Pickerington, Ohio (September 2010) — A new California law requires street motorcycles registered in the state and built on or after Jan. 1, 2013, to have an exhaust system label certifying the motorcycles meet federal sound limits, the American Motorcyclist Association (AMA) reports.
On Sept. 28, Gov. Arnold Schwarzenegger signed into law Senate Bill 435, sponsored by Sen. Fran Pavey (D-Agoura Hills). While motorcycle manufacturers have been complying with the federal law since it was effective in 1983, the new law now makes it a state crime to operate any motorcycle registered in the state that was built on or after Jan. 1, 2013, that doesn’t have a federal Environmental Protection Agency exhaust system sound emissions label.
In addition, the law requires aftermarket exhaust systems made on or after Jan. 1, 2013, to display the EPA sound emissions label, and therefore applies to individuals who seek to replace the exhaust system on affected streetbikes.
To view the legislation, visit: http://info.sen.ca.gov/pub/09-10/bill/sen/sb_0401-0450/sb_435_bill_20100928_chaptered.html.
Thousands of motorcyclists utilized the AMA website at AmericanMotorcyclist.com first to oppose the bill, and then to urge Schwarzenegger to reject it.
AMA Western States Representative Nick Haris expressed major concerns about the new motorcycle sound law.
“Many EPA sound emissions labels are very difficult to locate on motorcycles,” Haris said. “This motorcycle sound law could lead to a flurry of tickets for motorcyclists who have legal exhaust systems with EPA labels on their machines that can’t be easily seen. It’s unreasonable to expect a law enforcement officer to easily locate an EPA sound emissions label, and it’s simply unfair to expect a motorcycle owner to partially dismantle an exhaust system along the roadside to prove the label exists.”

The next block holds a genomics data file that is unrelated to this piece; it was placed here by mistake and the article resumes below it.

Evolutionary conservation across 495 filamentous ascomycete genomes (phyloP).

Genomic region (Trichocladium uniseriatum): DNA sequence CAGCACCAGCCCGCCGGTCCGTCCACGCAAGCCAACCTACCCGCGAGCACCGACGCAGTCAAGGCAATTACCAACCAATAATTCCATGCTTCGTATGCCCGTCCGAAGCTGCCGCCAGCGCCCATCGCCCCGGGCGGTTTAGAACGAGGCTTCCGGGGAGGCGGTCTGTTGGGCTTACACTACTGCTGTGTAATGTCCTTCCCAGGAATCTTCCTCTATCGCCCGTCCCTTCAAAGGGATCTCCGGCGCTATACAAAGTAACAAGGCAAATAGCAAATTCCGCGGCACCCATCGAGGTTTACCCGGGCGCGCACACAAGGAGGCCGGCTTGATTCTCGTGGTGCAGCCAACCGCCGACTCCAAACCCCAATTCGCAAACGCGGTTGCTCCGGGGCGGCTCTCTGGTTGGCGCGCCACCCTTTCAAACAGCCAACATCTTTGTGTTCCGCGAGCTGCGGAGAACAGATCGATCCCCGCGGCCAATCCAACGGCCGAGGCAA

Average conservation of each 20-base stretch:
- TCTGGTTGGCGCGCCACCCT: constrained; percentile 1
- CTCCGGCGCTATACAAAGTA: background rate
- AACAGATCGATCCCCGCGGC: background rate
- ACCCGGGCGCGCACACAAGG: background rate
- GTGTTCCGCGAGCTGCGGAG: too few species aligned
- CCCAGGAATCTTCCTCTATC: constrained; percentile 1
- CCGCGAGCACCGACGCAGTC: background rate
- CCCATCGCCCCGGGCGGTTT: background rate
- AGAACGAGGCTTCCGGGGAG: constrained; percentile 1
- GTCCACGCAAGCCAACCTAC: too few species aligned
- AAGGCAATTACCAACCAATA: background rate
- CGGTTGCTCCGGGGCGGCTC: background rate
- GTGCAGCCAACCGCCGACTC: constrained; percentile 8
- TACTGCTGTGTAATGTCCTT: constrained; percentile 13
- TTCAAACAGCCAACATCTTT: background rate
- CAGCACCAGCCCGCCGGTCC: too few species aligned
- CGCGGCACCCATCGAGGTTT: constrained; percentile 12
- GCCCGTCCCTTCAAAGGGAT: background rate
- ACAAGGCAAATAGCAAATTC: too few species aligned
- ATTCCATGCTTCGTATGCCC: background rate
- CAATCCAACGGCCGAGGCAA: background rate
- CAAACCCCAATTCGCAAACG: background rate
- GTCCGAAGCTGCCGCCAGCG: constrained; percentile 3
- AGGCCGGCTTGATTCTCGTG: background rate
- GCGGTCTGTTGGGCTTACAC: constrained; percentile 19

Violators face fines of up to $100 for a first offense and up to $250 for subsequent offenses. Judges have the discretion to dismiss the fine for first-time offenders if the violation is corrected.
Also, a violation is considered a secondary offense, meaning a police officer can’t stop a motorcyclist solely because the officer believes the motorcyclist is breaking the sound emissions label law.
“Requiring that a motorcycle display a readily visible EPA label isn’t the appropriate way to address concerns about excessive motorcycle sound, which the AMA has pointed out repeatedly,” Haris said. “The only objective way to determine whether a motorcycle complies with sound laws is for properly trained personnel to conduct sound level tests using calibrated meters and an agreed-upon testing procedure.”
In 1972, Congress passed the federal Noise Control Act, which required the EPA to set sound standards for a number of products. It took several years, but the EPA eventually wrote rules affecting all new motorcycles sold in the U.S. beginning in 1983.
Those regulations, which still stand today, required that all street-legal motorcycles be limited to 83 decibels at that time, with a stricter, 80-decibel limit imposed beginning in 1986.
The AMA has long maintained a position of strong opposition to excessive motorcycle sound. In September 2009, the AMA developed model legislation for use by cities and states seeking a simple, consistent and economical way to deal with sound complaints related to on-highway motorcycles within the larger context of excessive sound from all sources.
The model legislation offers an objective method to evaluate motorcycle sound based on the Society of Automotive Engineers’ (SAE) J2825 standard, “Measurement of Exhaust Sound Pressure Levels of Stationary On-Highway Motorcycles.” For more information, visit: http://www.americanmotorcyclist.com/legisltn/Model_On_Highway_Sound_Ordinance.pdf.